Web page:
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Choctaw nation: Blessed by God

By Ken Horn

The sign at the city limits reads, “Welcome to Wright City, ‘where character counts.’” And count it does, especially on the outskirts of town where another sign identifies the Chihowa i Chuka Assembly of God, literally “God’s House” in the Choctaw language.

Originally from Mississippi, the Choctaws were the first of what came to be known as the “Civilized Tribes” to be relocated to the then-territory of Oklahoma. The Choctaws retained their status as a nation within a nation and occupied southeastern Oklahoma.

Pastor Lloyd Lee, a Navajo, and his wife, Elizabeth, a Choctaw, met at American Indian Bible Institute (now American Indian College), an AG school in Phoenix.

Don Tsosie’s story is similar. Tsosie, a longtime member of the church, is also a Navajo who met and married a Choctaw at AIBI. Tsosie and Lee are the only two Navajos in the Choctaw congregation.

This is a day of special celebration. It has been one year since the church finished and occupied spacious new facilities. For more than three decades the congregation worshipped in a tiny building that would hold only 50-70 people when totally full. The new building can accommodate up to 350.

The services are distinguished by the singing of hymns and choruses in both English and Choctaw.

The afternoon’s celebration service includes personal appearances by three Choctaw Councilmen, one of whom, Jack Austin, is a member of the AG church in nearby Clayton, Okla. Mike Amos, a Baptist believer, tells the church, “We serve the same God.” And when Greg Pyle, the chief of the Choctaw Nation, steps to the pulpit to bring commendation, he mentions that he had attended service at his own church this morning.

The commitment to God among the Choctaw leaders is indeed remarkable. “God has blessed the Choctaw Nation,” one of the leaders tells the church.

Later, Lloyd Lee tells me he “was saved out of native religion.” Lee was saved as a young man in an AG church pastored by his uncle Charles Lee in Shiprock, N.M.

Lloyd’s wife, Elizabeth, is from the Wright City church. She remembers a time even before the modest church building when the services were held in the back of the missionary’s house.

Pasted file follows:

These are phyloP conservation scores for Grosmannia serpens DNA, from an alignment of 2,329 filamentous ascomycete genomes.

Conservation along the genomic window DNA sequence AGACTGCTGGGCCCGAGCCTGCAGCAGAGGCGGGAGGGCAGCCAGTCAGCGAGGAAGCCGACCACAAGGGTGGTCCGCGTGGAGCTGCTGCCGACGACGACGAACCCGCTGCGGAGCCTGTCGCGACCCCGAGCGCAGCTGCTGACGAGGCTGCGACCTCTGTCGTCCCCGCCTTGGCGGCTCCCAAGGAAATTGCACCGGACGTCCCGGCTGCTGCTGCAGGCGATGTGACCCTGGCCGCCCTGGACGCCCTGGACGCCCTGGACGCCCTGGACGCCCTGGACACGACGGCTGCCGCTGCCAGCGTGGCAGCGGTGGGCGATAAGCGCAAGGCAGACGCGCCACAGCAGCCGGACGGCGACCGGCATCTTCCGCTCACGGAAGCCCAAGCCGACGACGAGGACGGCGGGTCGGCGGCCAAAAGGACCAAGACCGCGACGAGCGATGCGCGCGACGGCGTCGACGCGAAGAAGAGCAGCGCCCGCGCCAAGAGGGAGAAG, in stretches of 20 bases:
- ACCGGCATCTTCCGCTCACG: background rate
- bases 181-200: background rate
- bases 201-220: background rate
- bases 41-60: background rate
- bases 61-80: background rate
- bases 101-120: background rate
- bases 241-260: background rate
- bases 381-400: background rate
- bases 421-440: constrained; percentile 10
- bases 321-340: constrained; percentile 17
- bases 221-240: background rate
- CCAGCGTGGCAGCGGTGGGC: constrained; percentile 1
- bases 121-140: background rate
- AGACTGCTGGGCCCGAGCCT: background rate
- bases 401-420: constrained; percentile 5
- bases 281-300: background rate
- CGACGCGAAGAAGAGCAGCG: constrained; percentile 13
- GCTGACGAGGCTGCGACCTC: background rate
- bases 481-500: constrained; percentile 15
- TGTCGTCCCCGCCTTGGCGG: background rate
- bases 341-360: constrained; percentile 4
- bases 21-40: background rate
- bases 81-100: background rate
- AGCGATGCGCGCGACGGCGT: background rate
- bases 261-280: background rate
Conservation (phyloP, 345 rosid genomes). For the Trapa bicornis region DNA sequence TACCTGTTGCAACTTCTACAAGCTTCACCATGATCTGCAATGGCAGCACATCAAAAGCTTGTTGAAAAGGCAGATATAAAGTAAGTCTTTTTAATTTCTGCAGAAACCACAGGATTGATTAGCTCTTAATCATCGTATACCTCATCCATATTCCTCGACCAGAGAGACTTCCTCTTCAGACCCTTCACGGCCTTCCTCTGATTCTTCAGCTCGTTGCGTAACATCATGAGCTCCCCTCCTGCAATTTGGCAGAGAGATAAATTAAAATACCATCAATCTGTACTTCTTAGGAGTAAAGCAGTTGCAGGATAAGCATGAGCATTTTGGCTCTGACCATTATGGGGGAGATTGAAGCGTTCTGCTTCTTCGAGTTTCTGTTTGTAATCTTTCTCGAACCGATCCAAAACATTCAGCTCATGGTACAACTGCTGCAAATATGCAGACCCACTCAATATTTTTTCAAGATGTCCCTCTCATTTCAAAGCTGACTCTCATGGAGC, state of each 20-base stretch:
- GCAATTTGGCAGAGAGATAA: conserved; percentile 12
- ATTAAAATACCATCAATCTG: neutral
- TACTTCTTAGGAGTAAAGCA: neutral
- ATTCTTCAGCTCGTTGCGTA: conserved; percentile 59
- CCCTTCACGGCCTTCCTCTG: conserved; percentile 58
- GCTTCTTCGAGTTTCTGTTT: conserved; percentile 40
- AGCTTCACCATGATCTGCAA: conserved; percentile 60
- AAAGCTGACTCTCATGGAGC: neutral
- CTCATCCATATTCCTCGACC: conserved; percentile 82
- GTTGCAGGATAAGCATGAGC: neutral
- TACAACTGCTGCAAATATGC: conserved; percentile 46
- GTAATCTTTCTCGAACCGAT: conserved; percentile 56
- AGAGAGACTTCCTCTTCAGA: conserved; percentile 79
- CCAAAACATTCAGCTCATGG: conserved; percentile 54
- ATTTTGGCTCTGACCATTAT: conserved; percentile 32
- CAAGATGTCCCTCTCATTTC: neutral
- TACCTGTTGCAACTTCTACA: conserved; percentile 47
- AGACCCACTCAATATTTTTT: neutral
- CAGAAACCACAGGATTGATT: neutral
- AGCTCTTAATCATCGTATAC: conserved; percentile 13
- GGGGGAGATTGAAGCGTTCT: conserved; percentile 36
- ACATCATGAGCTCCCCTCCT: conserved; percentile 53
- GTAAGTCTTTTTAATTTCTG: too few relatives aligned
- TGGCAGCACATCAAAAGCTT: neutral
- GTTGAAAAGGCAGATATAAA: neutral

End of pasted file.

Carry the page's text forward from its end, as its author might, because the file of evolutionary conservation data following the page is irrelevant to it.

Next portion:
“God promised us this building,” says Pastor Lee, “and now we have it. He has also promised to fill this building.” That’s the next goal.

Native religion is still very active today, according to Lee, oppressing many Indian families with demonic activity, and providing bountiful opportunities for evangelism and deliverance.

Lee’s own family was the target of demonic attacks. “In 2001 the Lord reminded me where I came from,” he says. Lee had kept the rattles, feathers and other items his father had used as a shaman. These had to go.

It was this same year that God called Lee to preach. Meeting with Oklahoma District Missions Director Lindell Warren, Lee told him that he felt called to Wright City. The church had been without a full-time pastor for an extended period. During this time, Don Tsosie preached and did what was necessary when there was no one else. “He’s the one who kept the doors open,” says Lee.

Though the church could only pay one-third of what the Lees were making in their secular jobs, God soon rewarded their sacrifice. The little church building filled up, and soon people were sitting in the foyer. The need was immediate.

Mel Erickson, an Assemblies of God U.S. missionary to Native Americans based in Minot, N.D., helped draw up building plans. Miraculously funds poured in from a variety of sources — $100,000 came from one church, Bridge Assembly of God in Mustang, Okla. (pastor, Jim McNabb). Church members pitched in, along with MAPS RVers, and the church was erected in a mere two months.

But the building’s primary significance is the changed lives it represents. One young father, who had drifted far from God, recently recommitted his life at the church. Today he is a fervent evangelist, boldly witnessing and regularly handing out tracts. Another man, down and without any self-esteem, found Christ ... and a sense of worth in being trusted to drive the church van.

Then there are those whose lives have yet to be changed. A number of Choctaws who have not yet committed their lives to Christ attend the church, drawn by the warm, relational atmosphere and the kindness of believers.

The people of the church look past the current states of many addicts and see them as they see the former addicts in the church who have given their lives to Christ. A number have been delivered from alcoholism here.

The Chihowa i Chuka Assembly of God in Wright City is a testimony to God’s faithfulness to fulfill the visions He has given. That means there are many more souls to be saved here ... and, perhaps, even bigger church buildings to accommodate them. 

Ken Horn is managing editor of Today’s Pentecostal Evangel.

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